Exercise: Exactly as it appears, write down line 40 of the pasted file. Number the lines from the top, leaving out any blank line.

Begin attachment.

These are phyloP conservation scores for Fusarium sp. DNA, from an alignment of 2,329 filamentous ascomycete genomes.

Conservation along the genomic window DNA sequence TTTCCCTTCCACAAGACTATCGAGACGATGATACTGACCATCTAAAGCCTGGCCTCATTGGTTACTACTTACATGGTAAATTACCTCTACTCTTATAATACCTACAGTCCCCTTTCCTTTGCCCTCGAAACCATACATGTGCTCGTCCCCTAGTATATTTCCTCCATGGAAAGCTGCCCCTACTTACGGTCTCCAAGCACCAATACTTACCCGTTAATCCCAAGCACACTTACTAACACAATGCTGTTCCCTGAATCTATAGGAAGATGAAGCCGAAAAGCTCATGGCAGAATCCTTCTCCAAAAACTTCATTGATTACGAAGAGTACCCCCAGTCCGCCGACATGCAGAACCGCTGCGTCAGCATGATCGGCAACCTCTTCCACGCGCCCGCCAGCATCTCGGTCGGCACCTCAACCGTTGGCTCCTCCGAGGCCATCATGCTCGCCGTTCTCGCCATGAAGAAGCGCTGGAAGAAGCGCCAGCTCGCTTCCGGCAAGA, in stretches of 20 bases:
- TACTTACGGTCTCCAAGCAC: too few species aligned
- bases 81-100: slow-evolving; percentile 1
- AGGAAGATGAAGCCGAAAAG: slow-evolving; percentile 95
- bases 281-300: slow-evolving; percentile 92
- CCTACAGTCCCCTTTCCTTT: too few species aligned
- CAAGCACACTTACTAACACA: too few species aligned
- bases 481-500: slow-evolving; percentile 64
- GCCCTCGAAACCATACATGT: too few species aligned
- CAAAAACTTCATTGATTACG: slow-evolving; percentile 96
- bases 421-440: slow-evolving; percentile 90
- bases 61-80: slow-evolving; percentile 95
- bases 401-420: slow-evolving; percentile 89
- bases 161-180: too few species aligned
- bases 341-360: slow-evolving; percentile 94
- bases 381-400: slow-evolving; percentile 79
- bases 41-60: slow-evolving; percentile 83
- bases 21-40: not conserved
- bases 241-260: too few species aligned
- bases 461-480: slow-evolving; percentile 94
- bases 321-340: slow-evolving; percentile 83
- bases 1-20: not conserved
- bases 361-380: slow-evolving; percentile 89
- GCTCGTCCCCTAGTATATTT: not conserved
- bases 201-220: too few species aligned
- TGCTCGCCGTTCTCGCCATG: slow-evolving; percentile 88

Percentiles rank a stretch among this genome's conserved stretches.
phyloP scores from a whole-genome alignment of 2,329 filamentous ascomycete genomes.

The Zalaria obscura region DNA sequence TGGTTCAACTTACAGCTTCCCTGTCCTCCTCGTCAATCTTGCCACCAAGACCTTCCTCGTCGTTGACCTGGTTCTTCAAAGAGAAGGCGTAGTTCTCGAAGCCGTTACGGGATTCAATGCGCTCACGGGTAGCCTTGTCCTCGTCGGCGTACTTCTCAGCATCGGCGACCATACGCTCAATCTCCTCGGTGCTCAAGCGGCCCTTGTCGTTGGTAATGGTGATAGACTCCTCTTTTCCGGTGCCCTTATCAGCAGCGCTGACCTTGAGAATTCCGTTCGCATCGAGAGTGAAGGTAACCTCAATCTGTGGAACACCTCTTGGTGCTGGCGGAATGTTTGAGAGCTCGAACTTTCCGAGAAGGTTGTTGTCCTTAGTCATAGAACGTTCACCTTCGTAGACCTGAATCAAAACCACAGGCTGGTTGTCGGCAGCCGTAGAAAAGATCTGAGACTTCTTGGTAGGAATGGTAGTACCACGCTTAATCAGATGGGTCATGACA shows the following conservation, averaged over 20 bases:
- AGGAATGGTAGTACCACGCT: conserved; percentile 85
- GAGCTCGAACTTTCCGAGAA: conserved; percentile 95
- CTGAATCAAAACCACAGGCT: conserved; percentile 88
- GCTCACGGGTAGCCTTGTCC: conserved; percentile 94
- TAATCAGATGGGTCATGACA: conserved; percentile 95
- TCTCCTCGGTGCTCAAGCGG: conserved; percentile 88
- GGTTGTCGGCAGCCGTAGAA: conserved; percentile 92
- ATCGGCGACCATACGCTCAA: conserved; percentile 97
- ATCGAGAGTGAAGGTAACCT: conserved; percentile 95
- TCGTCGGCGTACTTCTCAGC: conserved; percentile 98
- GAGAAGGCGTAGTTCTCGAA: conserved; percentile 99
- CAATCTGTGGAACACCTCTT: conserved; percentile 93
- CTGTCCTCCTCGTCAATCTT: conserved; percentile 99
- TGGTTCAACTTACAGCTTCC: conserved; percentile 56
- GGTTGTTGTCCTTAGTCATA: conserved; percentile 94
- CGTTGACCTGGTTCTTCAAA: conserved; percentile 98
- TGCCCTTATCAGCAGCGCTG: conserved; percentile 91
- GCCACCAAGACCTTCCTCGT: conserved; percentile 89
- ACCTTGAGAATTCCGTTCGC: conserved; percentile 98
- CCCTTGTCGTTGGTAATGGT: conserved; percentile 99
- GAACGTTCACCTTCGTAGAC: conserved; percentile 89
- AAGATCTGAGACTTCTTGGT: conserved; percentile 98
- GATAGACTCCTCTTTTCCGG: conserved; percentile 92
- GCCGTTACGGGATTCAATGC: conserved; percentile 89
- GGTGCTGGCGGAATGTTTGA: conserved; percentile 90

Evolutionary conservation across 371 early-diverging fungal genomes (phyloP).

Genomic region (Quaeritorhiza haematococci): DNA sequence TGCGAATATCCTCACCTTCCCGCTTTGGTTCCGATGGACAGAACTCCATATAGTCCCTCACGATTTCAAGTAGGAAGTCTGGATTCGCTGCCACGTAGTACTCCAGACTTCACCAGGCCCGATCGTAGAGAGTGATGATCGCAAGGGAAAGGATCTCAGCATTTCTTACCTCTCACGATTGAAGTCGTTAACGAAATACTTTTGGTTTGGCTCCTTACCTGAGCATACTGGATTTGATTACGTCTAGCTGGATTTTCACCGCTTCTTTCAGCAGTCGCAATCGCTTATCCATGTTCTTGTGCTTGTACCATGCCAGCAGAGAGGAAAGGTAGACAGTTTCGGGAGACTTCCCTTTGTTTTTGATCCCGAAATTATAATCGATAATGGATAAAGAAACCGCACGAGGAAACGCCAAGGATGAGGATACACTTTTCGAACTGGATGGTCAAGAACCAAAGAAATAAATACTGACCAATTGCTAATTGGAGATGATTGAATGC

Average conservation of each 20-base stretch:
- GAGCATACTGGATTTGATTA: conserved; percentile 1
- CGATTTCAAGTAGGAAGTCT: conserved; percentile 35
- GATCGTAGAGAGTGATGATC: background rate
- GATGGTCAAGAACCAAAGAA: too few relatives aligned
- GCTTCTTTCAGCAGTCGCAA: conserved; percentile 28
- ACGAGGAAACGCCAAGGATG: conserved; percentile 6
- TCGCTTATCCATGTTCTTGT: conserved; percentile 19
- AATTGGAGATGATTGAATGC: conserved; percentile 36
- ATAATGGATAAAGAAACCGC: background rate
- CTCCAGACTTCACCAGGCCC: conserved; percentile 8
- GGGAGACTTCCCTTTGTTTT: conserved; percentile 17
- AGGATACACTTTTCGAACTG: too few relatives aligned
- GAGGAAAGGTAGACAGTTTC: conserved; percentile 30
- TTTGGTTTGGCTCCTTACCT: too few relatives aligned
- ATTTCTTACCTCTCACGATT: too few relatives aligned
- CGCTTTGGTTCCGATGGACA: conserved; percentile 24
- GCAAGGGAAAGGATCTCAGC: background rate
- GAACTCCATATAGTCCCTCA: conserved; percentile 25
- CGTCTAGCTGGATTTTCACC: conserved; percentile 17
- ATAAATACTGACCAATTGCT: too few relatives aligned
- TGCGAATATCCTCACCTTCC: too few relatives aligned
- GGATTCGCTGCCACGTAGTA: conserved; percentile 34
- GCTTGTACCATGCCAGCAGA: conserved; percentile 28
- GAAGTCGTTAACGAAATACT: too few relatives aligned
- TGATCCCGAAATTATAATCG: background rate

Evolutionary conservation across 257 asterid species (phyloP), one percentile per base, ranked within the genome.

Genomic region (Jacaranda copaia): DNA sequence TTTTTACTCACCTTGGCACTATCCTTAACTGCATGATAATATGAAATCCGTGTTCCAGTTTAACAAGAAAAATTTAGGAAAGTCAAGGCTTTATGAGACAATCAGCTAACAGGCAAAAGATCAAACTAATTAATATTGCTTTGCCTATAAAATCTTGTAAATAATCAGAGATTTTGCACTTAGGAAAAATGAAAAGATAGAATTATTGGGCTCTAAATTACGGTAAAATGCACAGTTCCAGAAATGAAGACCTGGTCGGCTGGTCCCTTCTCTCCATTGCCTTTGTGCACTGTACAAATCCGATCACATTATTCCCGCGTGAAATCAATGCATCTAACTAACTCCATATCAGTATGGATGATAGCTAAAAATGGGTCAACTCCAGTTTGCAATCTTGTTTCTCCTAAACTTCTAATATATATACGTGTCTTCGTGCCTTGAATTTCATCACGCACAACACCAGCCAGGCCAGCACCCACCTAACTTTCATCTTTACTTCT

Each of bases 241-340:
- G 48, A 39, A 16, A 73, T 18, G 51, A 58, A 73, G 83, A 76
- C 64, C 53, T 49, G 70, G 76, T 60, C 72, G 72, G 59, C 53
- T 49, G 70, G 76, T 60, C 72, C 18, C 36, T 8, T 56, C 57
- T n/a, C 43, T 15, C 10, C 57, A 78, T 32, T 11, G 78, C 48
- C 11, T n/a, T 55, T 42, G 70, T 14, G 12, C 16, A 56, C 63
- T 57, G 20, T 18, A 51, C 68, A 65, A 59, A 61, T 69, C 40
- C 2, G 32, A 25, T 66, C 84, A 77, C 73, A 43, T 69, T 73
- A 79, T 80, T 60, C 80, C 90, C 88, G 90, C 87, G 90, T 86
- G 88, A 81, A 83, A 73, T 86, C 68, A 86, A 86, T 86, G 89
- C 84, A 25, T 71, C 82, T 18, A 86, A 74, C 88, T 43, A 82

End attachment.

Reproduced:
- TCGTCGGCGTACTTCTCAGC: conserved; percentile 98